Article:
The Woods

Something  always comes before… Before I picked up a pencil or a brush, before I began calling myself an artist,  before I really knew what the world was like,  I had my Woods.  These trees were the green security blanket cast upon the landscape of my childhood.  I grew up in “the country”.  Woods were broken only by

driveways and roads, highways and farmland.  Thousands of Oaks and Elms populated these Woods .  As close to a forest I would walk in until I was in my early twenties.  I first Learned about Creativity from The Quintessential Teacher… Nature.

The Woods started on the other side of our gravel driveway.  A tractor path wound through the trees to 20 acres my dad farmed. He rented the land from Old Lady Dey.  A barbed wire fence ran the length of the path.  On either side were acres and acres of trees.  A playground Extraordinaire.  A living breathing always changing  adventure land.  This was  the ultimate classroom.  This 100 acre woods was my sanctuary and my greatest Mentor.

I was a tree climbing connoisseur.  To the extent that my father’s nickname for me was; Tarzan.   I was always climbing the trees in my woods or in our yard often to get away from haircuts or from going to church.  Strangely and miraculously I never was hurt, not that I never fell, I always seemed to land well.

I knew where all the best and easiest trees to climb were located in my Woods.  I spent a lot of time climbing, sitting, swinging and lounging in those trees.   There were also the Impossibles;  the unclimbable trees with branches high off the ground far out of reach.

I knew just the trees where you could climb high and lay on the branches and sway while soaking in the sunlight.  I knew the trees to avoid, the ones with rough barks, spikes or raccoon poop. Some trees became pirate ships or space craft,  others became exotic houses or castles, sometimes they were giants, yet mostly they were my Friends.

Those Tree Beings were my guides and rooted angels.  They protected me from the onslaught of a home life that was fraught with neglect and alcoholism.  Growing up with five people in a tiny house was nothing like the great expanse of my Woods.  The house was tight and  cold with layers of unexpressed anger ricocheting through the small doorless rooms.  I slept on a couch until I was thirteen.  At the age of ten I graduated to  a pull out bed; basically a couch that turned into something that looked like a bed but was not really a bed.  You can see why the Woods were my sanctuary.

When I was about ten the  devastation began.   My innocence was ripped from me as my Woods was destroyed.  Bulldozers uprooted my  trees.  Then these majestic beings were pushed into heaps.  Tangled masses of broken trunks, mangled branches, and eerily, limbs upon limbs with green leaves.  Then, unceremoniously they were set on fire.  Their corpses formed their own pyres.

I remember taking my mother, pregnant sister and her two year old son back into what had been my haven.  The fires had been burning for about a week.  The piles were smoldering.  We stood and stared.  We cried.

That was an accumulation of Death I never want to witness again.  I have lived through both my parents, other family members, friends, my precious 19 year old cat dying.  All of which are painful and heart wrenching.  Yet, we are each realistically prepared for those deaths.   I was not prepared for what I witnessed.  I was not prepared to see thousands of trees uprooted and burned.  I was not prepared for the immensity of that horrific shock.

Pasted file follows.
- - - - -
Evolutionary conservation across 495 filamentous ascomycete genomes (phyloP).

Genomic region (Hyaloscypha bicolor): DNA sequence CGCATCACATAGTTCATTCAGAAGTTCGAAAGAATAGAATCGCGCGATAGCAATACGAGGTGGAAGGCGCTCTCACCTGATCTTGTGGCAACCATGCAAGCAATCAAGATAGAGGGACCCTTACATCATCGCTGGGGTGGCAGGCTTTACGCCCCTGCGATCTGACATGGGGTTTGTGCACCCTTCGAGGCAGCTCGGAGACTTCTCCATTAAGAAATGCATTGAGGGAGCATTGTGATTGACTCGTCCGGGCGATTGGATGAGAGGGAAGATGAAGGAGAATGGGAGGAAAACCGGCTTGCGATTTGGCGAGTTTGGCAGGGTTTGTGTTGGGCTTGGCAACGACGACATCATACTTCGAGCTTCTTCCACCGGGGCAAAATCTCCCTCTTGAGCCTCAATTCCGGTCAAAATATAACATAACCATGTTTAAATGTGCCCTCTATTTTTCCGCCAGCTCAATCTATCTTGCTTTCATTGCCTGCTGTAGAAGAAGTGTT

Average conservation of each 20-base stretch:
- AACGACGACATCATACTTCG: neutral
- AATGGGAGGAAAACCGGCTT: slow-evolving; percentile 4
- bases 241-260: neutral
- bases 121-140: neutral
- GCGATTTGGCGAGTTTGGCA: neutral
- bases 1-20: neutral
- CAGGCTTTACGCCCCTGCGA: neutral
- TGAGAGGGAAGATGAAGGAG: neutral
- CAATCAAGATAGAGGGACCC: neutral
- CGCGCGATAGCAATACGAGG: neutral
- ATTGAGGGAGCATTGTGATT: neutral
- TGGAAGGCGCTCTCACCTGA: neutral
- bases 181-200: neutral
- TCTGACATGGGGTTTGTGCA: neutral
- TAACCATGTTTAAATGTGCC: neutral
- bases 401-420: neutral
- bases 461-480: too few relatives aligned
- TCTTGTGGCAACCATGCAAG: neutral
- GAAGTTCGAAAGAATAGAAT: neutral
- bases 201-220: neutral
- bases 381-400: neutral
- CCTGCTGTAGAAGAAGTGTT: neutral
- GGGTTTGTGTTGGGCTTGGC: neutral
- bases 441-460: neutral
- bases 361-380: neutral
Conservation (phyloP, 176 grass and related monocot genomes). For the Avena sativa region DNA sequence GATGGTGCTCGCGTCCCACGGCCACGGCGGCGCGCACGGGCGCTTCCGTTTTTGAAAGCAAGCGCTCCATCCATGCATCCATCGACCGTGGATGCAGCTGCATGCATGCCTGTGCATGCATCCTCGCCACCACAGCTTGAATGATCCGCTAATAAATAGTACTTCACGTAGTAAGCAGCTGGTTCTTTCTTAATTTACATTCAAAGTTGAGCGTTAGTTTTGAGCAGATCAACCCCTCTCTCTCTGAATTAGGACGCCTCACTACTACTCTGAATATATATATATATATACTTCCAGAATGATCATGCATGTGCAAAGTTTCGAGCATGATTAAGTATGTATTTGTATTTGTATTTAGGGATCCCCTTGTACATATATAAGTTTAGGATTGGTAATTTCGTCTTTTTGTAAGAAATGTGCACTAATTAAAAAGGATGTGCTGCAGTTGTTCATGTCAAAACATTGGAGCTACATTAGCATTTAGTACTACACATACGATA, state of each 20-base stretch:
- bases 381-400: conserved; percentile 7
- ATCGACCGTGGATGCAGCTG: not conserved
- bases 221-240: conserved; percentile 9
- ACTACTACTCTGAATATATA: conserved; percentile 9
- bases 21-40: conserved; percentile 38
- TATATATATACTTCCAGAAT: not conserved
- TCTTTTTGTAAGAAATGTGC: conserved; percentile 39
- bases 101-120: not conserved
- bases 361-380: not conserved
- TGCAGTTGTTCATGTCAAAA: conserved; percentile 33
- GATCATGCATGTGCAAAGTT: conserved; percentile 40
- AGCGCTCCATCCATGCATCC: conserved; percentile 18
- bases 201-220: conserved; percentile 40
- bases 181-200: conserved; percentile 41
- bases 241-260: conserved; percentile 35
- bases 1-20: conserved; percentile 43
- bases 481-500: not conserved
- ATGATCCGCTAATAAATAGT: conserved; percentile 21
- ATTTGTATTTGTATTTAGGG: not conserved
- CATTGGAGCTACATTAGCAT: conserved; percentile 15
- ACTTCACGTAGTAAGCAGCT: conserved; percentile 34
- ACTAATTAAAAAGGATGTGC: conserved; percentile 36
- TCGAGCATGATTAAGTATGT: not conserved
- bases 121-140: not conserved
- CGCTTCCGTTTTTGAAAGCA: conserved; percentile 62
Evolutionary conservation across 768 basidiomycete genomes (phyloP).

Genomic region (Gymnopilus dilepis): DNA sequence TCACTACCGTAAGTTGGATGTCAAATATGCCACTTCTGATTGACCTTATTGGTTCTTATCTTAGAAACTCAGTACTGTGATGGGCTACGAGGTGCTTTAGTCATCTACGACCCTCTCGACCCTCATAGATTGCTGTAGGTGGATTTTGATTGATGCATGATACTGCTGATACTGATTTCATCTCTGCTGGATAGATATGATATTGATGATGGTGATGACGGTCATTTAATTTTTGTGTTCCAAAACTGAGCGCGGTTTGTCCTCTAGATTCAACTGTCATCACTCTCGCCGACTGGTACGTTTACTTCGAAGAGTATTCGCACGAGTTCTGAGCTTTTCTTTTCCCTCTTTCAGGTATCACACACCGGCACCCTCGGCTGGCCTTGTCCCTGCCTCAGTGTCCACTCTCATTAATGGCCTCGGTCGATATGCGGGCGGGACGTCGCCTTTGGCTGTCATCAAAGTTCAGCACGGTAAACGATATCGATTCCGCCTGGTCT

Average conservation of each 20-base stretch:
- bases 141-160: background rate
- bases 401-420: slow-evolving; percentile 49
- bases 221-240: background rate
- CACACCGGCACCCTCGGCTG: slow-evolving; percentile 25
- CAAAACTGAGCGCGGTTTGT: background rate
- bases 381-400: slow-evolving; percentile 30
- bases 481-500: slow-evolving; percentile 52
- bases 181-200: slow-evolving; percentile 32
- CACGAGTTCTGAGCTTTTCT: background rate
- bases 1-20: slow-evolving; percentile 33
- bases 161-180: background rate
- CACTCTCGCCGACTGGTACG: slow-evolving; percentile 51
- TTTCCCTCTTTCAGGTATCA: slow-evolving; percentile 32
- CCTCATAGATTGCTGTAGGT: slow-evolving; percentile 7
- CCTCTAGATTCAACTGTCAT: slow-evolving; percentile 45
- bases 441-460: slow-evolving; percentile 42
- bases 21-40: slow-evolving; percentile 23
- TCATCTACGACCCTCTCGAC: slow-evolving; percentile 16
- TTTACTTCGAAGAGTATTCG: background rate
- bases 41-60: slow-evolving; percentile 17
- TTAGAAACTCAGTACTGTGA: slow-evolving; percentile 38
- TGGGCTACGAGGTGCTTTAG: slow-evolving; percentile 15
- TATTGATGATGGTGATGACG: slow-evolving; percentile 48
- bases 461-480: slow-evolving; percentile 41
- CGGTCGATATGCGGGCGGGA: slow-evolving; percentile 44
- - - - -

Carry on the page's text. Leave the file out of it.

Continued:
I did not abandon their memories or the barren landscape that was once their thriving biosphere.  I continued to visit the survivors and play and Learn in the groves that were left.  There were trees on either side of the building site.   A copse near our house and many more on the north side of what would become I680.  The trees were “removed” to construct a auxiliary  interstate.  I never really cared for the adults rationales of “progress” and “necessity”; my trees were still dead.

The Greatest Teachings concerning Creativity that I have received in my Life reside within the Woodlands of my childhood.  The gifts to my future artistic self were numinous.  I learned how to be in my Body.  A skill so important to artistic expression yet so neglected.  All too often artists work solely from their heads, not including their bodies.  I Learned how to Listen.  No artist can progress if they are unable to truly hear what is being said to them.  I Learned how to be in solitude.  Each artist must attain relationship with themselves; undisturbed, or they are forever on the outside of authentic Creativity.  And, I discovered my courage. I Learned to go into the“Unsafe” and trek, headlong, into the Realm of the Dangerous.  An Artist and especially an Artist of Excellence must be willing to enter areas of thoughts, emotions,  stories, and narratives that  are potentially perilous.  There are no rewards, personally or culturally that result from secure, cautious, or guarded art.  The Artist of Excellence, without hesitation must embark on journeys deep into the Domains of Risk, Uncertainty, and Menace.

Something  always comes before… Before I picked up a pencil or a brush, before I began calling myself an artist,  before I really knew what the world was like,  I had my Woods taken from me…

As Always,

The Planetary Ambassador for Creativity

Patrick Williams

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